In today's digital age, understanding your market presence and engagement is crucial to your success. Until recently, most companies relied solely on Share of Voice (SOV) to determine their market presence. SOV measures the amount of marketing content a company produces compared to its competitors in a specific topic, audience, channel, vertical or geo. However, SOV only shows part of the picture. Combining engagement with SOV gives a more comprehensive view.
SOV's Missing Piece: Engagement Rate
Engagement rate adds another layer to the SOV analysis and provides insight into the impact and attention generated by each activity. With engagement rate, marketers can see which topics are more interesting, which audiences are more engaged and which channels attract more attention. This information helps companies focus their efforts on the right topics, channels and audiences to maximize their impact.
Today’s consumers rarely align themselves with a brand simply because it’s a big name or it’s one that everyone uses. They need to see, hear and experience your brand consistently and in a way that instills confidence.
But there’s a lot of competition for their limited attention, so your efforts have to be focused and strategic. This battle for Share of Voice (SOV) often appears in the form of paid ads, of course, but the most intriguing and valuable engagement comes in the forms of thought leadership (blogs, white papers, webinars, etc.) and social media discussion.
These communication modes allow you to take charge of the conversation, and demonstrate that you’re a company worthy of a customer’s business.
Understanding and Maximizing Share of Voice
What’s remarkable is that you can work on expanding your Share of Voice in two almost contradictory ways. First, you can look for topics in which your competitors are already creating content for a specific audience, and then earn a share of the spotlight as you add your own voice to the conversation. Or, as an alternative strategic approach, you can find topics nobody is actively talking about and grab the “first mover” advantage. Virtually all the tips below are relevant for both scenarios.
Keep Yourself Informed About Your Market's Movements
First things first. Before you begin collecting metrics or planning tactics, you need to do your homework:
- Research your industry and competitors
While everyone you work with can probably rattle off the names of your main competitors, keep in mind that you can easily be caught off-guard by a new, scrappy young startup with great communicators. Look to the periphery and spot the not-yet-prominent brands in your space. See who’s being touted as “up and coming,” and track them on your watchlist.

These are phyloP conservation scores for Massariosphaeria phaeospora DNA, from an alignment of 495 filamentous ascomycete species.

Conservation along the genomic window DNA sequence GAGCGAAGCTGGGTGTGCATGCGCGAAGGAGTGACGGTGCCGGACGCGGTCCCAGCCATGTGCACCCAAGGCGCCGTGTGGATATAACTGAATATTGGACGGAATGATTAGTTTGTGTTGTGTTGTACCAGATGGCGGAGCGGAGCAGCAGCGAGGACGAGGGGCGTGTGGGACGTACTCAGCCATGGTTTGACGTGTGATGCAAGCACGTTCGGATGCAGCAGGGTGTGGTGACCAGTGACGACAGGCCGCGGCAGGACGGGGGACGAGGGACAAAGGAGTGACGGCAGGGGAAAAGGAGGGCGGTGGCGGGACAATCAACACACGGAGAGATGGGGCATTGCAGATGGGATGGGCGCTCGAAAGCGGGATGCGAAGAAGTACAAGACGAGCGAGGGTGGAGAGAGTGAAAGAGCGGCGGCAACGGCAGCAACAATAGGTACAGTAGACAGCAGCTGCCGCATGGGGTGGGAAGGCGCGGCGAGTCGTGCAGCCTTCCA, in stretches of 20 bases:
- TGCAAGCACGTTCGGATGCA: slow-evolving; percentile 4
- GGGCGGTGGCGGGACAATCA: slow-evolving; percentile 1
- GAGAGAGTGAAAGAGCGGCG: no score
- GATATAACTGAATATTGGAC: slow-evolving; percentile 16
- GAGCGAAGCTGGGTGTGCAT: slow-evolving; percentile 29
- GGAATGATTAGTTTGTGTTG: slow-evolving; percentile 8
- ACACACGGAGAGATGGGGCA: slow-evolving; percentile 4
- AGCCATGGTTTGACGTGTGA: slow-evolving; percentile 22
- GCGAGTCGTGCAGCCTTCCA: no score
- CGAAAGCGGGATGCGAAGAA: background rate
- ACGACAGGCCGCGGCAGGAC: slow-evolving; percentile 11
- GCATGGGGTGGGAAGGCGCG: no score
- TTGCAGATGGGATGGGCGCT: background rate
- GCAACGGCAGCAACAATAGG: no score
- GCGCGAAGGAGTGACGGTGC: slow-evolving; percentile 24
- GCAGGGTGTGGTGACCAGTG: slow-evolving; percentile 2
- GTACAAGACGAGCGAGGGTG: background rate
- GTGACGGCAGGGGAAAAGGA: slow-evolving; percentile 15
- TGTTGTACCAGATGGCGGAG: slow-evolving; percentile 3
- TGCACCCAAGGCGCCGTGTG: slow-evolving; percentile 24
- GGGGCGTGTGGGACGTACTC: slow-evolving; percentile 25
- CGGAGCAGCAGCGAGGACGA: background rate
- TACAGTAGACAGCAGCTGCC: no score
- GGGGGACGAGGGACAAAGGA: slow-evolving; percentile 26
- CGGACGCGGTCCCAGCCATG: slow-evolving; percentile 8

- Identify your target audience
The more focused your content for a specific audience – the publication/platform choice, terminology, examples, and advice — the better results you’ll see. Google also “prefers” to see specific, non-universal text so that it doesn’t need to add you to the mix of hundreds of similar articles written for a general, undefined audience.
- Analyze your competitors' SOV
Once you know whom you are targeting and what industries they represent, you can begin assessing your competitors' success (or failure!) to grab SOV. It’s hard to do this on your own — the internet is an infinite, swirling, dynamic content ocean — but there are terrific tools out there that do the heavy lifting for you and point you in the right direction.
Define Your Brand Voice
It’s obviously not enough (or even desirable) to simply crank out massive amounts of content. Let’s look at the three factors to consider.
Develop a clear and consistent brand message
We’ve all seen the statistics: a consumer needs to a message 9, 33, 50, or 88 times before it sinks in. The trick to making a lasting impression and avoiding the dreaded “who wrote that great article I saw last week?” is to be consistent with your messaging. Use the same tone. Drive them to the same general conclusions. Become the go-to expert on specific topics. Write in a series that creates a vibe of comprehensiveness. Also, if you have a team of communicators, ensure everyone is on board and aligned on the guidelines for all content. Ideally, assign one master editor to review all content for consistency.
Determine your brand's unique value proposition
In marketing, there’s no real value to superlatives like better, faster, more efficient, professional, and thorough… because no company in their right mind would claim to be anything but. It’s all about unique differentiators, with a message of “stop looking for a solution – we do it like no one else.” Spend the time to figure it out and then keep repeating that message or messages (if you have multiple audiences).
Create a tone of voice that guides all communications
Some brands, especially in the past decade, have gone with a chatty, informal tone. Some are serious and authoritative; some are detailed and wordy, and some avoid sentences more than a line long. However you define your tone, stick with it. How you say it is often, amazingly, more important than what you say.